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Giving small fry a helping hand

28 January 2010

Scientists have discovered that some female fish make up for mating with puny males by giving their eggs an extra injection of proteins essential for growth and development.  The research, published this week in Proceedings of the Royal Society B, studied broad-nosed pipefish, which are unusual in the animal kingdom because females deposit eggs in males, who then care for the eggs until they hatch.

Both females and males prefer to mate with larger fish because they tend to produce larger and stronger offspring.  The research team - led by Ines Braga Goncalves at the University of Gothenburg in Sweden - were interested in discovering whether females aim all their resources at favourable pairings with larger males, or whether they put up with smaller mates and compensate in some way.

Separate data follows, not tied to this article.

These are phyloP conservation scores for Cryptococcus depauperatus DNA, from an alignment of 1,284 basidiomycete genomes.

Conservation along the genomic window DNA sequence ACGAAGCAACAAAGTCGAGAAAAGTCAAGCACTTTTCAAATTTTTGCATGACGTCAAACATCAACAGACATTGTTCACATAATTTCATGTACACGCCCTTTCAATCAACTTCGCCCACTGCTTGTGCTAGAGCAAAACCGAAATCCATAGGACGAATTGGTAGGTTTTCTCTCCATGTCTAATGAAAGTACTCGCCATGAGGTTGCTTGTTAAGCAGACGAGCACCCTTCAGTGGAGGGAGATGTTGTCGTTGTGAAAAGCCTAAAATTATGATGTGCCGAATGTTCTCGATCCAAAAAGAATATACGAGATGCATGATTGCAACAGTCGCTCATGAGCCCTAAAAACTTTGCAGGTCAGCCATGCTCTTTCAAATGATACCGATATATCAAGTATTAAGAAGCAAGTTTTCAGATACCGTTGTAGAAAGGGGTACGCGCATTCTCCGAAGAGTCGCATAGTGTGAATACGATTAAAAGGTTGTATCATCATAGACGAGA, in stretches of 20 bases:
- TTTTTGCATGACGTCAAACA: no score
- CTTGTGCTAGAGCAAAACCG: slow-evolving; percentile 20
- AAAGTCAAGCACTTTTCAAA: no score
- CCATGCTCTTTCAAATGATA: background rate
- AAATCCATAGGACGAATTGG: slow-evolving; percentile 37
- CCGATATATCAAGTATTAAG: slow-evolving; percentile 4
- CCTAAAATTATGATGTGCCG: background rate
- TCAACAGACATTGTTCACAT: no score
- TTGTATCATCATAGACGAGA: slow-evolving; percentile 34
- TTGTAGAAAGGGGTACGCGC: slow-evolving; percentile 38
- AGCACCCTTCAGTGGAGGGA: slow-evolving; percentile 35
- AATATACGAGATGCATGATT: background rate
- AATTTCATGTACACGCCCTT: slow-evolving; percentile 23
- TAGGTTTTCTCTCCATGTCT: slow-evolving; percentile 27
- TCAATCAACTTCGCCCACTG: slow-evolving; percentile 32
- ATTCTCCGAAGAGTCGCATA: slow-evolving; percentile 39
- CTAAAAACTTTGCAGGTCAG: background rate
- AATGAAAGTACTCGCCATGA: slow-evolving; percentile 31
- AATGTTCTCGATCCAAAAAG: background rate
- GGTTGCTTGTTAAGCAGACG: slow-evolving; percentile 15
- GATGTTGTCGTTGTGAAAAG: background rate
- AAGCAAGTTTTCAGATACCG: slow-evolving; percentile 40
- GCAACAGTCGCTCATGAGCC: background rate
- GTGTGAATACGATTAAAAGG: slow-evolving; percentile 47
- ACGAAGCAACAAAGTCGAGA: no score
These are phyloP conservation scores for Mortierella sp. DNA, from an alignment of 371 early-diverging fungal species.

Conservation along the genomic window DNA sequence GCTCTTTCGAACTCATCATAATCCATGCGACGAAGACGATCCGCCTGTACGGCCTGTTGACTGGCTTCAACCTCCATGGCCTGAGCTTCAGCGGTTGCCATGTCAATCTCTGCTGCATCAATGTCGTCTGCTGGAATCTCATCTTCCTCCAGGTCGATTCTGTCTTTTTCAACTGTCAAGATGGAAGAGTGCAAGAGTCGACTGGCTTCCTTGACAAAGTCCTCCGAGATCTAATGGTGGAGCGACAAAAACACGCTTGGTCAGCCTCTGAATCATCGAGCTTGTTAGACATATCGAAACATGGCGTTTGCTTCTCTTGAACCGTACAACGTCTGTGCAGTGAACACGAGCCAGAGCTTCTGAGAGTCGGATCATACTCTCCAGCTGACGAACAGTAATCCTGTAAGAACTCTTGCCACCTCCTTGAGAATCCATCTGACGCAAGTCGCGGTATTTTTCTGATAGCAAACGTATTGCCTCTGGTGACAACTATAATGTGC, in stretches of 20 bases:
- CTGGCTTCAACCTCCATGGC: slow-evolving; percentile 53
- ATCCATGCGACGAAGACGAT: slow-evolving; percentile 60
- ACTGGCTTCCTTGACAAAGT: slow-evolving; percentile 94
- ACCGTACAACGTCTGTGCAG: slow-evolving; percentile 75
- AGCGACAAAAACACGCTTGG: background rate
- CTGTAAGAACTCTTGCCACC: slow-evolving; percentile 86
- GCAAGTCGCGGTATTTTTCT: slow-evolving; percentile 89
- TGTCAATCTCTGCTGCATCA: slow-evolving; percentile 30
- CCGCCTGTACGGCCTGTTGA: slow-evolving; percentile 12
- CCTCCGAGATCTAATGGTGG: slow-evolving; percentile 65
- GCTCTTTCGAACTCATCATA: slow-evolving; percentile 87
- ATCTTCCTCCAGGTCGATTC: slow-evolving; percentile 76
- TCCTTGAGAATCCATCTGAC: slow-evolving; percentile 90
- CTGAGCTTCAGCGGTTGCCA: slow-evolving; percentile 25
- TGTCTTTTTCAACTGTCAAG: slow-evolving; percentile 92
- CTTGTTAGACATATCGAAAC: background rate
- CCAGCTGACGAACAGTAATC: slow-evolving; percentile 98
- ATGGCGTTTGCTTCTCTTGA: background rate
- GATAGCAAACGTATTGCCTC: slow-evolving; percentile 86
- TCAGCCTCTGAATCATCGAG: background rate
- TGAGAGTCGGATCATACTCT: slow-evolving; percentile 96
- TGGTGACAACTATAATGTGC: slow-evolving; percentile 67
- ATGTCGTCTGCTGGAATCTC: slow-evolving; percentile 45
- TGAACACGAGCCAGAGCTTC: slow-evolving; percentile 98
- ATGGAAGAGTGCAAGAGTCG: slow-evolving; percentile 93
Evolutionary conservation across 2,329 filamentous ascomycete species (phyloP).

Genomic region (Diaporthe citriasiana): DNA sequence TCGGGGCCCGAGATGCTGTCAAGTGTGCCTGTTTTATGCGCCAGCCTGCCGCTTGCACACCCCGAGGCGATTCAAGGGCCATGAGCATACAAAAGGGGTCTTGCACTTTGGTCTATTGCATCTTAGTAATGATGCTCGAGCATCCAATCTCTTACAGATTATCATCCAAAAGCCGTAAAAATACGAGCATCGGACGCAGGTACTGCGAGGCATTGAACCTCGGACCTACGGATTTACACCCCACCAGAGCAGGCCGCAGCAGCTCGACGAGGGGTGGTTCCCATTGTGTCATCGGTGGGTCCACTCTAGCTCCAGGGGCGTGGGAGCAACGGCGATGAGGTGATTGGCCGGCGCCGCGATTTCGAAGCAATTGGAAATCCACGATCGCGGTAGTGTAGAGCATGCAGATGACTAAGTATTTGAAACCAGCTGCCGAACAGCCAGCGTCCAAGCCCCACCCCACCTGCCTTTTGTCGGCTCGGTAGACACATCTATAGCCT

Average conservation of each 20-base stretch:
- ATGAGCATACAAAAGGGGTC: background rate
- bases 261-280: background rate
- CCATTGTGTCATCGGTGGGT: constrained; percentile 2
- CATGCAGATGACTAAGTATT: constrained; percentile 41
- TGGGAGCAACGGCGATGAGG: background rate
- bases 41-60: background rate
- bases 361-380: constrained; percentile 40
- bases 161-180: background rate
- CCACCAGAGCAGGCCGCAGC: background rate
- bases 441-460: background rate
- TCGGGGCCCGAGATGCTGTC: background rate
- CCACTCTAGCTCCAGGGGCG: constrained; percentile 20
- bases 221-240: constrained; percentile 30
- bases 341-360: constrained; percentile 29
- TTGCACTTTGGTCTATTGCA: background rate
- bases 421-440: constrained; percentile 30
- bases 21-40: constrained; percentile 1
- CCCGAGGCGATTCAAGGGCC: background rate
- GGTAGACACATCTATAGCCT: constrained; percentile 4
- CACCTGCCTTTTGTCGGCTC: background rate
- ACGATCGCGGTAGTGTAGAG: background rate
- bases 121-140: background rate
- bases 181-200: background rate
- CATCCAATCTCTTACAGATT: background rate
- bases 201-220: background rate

They discovered that because there are limited numbers of large males, females are often left with no other choice than to leave their eggs with a smaller male.  However, when required to mate with small fry, the females give their eggs an extra injection of protein, an important factor determining the embryo’s growth and development.  

This is the first time that this kind of strategy has been observed in fish, and the researchers are now keen to find out more about the fishes’ reproductive habits by determining exactly why smaller males are perceived to be less good fathers.  The results have wider significance for theories of mate choice, and lend credence to existing theories which say that compensation strategies only work under certain circumstances, including when males are in short supply.

To read the full paper, click here.